Monday, December 11, 2006

Jury Duty

It's not over yet.

I got called for jury duty, and it started today. The way it works here (for now, anyway. The state is trying to make all the counties do it the same way, and they may decide against our way, which I happen to like), is that you report for one day. If you aren't picked for jury selection, they send you home, and they don't call you back for a year.

If you're picked for a jury and sworn in, then you won't get called back for three years. Even if your case never finishes (mis-trial, settling out of court, whatever).

They were busy doing judge-and-lawyer stuff until almost noon, when they decided they needed 40 people for a jury pool. Random selection of course pulled my name (just like last year). All the other 100+ people got to go home.

After lunch, the forty of us were sent to the courtroom, where we had to wait outside until it was safe for us to come in. While we were waiting, some guy in a nice gray pinstripe suit walked by. He looked at us waiting and said, "Jury, huh?" The snot. After he passed us, I said, "Lawyer, huh?" but only loud enough for the lady next to me to hear. (Yes, I'm a coward.)

They let us into the courtroom, and this time I got a high draft number: 26. Jury selection began with the first 18 people, and it was sheer boredom punctuated by utter tedium. Not at all like last year, when they asked us what kind of dog we had and whether we ever let them out without a leash. This year it's a DUI case. No dogs. No cats. Nothing cute to talk about.

By 4:30, the lawyers had dismissed six of the potential jurors and had started questioning the next set of six people. The judge took pity on us and sent us home with instructions to return to the courtroom tomorrow morning at 9am. I'm not happy. If they dismiss six more jurors, I could be on the jury as an alternate, listening to testimony about breathalyzers and cop procedures for the next three days.

I know it's my civic duty, but I'd rather be able to go to work and meet all my deadlines and talk to people who aren't slow-speaking, question-repeating lawyers and who don't get arrested for DUI. That's what I'd rather do.

But I'll go to the court at 9am, and if they dismiss all those new people and stick me on the jury, I'll pay attention and try not to doze off, and then I'll do my best to follow the judge's instructions and make sure justice is served. And then I won't have to worry about being called for jury duty for three more years. Unless the Governator changes the rules.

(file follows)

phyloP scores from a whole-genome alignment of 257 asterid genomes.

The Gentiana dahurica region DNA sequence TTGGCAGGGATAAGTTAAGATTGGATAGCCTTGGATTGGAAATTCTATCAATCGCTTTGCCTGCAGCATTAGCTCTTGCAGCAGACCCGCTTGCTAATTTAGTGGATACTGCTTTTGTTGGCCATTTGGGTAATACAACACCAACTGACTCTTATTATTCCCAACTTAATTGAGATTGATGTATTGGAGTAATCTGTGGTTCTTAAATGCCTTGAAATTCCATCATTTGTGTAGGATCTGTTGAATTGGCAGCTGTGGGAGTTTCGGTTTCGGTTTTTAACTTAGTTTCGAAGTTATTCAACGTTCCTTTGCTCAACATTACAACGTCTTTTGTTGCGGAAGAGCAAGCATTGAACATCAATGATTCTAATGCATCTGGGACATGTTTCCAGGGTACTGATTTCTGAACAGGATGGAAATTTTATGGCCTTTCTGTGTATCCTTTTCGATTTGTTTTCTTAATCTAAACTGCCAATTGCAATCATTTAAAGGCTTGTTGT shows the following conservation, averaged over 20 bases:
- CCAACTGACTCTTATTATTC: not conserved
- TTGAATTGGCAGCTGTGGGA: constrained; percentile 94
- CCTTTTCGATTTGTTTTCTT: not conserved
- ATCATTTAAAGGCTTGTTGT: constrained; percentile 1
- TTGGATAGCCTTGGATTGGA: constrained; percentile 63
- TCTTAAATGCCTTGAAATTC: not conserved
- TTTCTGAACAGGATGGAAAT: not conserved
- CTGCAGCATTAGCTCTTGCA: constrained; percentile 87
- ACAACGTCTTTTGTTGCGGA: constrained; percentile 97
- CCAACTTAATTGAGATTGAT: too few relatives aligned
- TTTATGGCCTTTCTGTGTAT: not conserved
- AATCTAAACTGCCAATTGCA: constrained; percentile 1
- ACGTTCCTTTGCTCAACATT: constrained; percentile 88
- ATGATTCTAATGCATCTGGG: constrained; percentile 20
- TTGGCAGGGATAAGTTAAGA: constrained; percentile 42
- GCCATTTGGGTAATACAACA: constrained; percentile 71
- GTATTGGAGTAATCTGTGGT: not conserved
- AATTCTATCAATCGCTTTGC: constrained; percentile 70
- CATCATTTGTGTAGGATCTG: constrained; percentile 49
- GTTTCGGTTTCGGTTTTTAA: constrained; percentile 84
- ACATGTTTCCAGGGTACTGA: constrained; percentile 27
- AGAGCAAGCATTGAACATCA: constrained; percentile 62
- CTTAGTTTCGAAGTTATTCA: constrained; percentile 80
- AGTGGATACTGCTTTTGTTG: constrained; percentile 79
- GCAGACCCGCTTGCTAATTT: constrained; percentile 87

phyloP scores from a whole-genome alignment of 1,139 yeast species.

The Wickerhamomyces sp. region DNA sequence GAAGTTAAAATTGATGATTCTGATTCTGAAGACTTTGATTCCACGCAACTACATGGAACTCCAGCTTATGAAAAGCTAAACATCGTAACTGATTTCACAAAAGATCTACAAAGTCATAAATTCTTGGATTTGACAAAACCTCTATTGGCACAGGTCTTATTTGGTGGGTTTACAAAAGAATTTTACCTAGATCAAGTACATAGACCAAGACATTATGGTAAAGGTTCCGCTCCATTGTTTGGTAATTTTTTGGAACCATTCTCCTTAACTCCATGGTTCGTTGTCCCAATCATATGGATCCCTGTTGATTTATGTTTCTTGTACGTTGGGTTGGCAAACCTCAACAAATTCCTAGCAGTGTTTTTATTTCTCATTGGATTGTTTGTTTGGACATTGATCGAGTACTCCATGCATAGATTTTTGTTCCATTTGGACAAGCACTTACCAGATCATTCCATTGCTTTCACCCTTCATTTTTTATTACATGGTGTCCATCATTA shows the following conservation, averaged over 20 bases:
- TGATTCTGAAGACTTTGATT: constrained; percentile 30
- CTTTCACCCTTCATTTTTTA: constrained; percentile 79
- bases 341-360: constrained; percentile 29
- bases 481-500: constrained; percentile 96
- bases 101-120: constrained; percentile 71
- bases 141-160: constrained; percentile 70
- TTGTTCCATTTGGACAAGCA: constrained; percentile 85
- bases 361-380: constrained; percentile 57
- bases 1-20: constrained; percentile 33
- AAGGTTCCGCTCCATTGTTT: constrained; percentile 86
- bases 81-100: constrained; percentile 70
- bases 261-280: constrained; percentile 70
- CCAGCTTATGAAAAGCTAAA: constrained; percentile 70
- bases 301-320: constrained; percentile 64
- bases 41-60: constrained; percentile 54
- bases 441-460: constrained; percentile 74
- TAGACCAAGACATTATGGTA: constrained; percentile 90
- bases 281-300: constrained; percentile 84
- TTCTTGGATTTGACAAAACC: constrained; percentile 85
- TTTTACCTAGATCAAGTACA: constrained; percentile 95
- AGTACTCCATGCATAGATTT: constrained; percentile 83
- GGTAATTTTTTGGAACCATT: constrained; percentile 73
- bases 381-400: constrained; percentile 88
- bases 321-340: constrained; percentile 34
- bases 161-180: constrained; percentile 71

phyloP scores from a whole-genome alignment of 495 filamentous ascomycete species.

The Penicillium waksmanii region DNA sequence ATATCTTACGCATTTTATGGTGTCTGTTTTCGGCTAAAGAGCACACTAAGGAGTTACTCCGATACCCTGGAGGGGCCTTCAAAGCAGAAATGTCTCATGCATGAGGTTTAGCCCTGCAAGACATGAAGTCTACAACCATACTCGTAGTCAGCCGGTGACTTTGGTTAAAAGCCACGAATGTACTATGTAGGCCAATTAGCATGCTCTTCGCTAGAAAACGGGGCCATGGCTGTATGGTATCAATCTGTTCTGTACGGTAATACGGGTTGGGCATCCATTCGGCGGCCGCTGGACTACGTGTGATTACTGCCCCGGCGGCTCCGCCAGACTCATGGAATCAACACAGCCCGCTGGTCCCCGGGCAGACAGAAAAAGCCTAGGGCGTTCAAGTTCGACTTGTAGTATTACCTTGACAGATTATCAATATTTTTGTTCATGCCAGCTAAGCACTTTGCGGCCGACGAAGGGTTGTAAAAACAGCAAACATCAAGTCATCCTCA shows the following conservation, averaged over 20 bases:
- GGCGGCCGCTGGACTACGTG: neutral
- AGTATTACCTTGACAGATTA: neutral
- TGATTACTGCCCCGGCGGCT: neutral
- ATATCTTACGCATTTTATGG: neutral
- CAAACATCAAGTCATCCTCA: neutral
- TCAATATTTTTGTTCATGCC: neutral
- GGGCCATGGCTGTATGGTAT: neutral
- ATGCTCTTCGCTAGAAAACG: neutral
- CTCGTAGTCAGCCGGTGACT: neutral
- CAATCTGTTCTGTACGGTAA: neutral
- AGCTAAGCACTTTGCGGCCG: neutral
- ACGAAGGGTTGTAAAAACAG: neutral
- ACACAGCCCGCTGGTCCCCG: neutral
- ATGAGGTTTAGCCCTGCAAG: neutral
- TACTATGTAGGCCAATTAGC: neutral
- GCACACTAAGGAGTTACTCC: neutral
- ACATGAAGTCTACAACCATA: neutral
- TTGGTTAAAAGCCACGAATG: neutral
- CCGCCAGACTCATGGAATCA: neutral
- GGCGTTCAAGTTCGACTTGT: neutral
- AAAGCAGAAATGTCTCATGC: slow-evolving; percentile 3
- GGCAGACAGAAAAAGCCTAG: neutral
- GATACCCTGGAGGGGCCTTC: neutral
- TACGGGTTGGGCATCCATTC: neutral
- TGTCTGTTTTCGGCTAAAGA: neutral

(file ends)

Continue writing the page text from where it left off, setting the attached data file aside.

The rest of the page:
We had to wait in the hallway outside the courtroom while the lawyers talked, left the room, came back in, and talked some more. You can tell they're professionals, because they talked a long time.

Finally, the bailiff came out and called us into the courtroom. All the jurors took their seats from yesterday, and then the judge apologized that we had to wait so long. He told us the case was settled, and our services would not be needed after all. We were free to check out with the jury people and go home.

That means they could call me back for more jury duty next year, when I'm on vacation with my mom. Oh well, I'll deal with that when it happens.


Anonymous said...

I am registered with the American Society of Clinical Pathologists as a Medical Technologist and registered also as a Specialist in Clinical Chemistry.

I am also a breath-alcohol technician... a BAT, as we say in Greentown.

When people are hired for a new job, show up at work drunk, or have an accident at work - they're sent to our lab for a drug screen and breathalyzer test. When the breathalyzer is positive, it makes me very uncomfortable - because what I'm doing effects this persons future and ability to provide for their family. I hate it.

Sitting on a jury for a DUI would definitely be worse. I'm sure you'll do a good job, Pupster... but youre way too tenderhearted to enjoy it.

Good luck.

Anonymous said...

Like snow, I love jury duty. I've been picked twice. Once for local duty and once for the county.

Local lasts a week, the county lasts for two weeks and you have to go every day.
Within those 2 weeks you could serve on many juries. If you're still in the pool in the morning, you could get called to report to a judge/courtroom, if you don't you sit there and read or watch TV until they need people for another case.

During my 2 week stint I was on 3 juries. One lasted a day, the second went on for 3 day and the third was only a few hours. I loved it, and you get paid $25.00 a day and the company I worked for at the time paid me as well without subtracting the $250.00.

SkyePuppy said...


When the breathalyzer is positive, it makes me very uncomfortable - because what I'm doing effects this persons future and ability to provide for their family. I hate it.

You have a good heart. But what you're doing is simply documenting what they've been doing (or not) to themselves and their family. Hate what people do to themselves, not what you do.

SkyePuppy said...


Wow! You're rich. The State of California gave jurors a raise several years ago, from $5 to a whopping $15 (but our first day is free).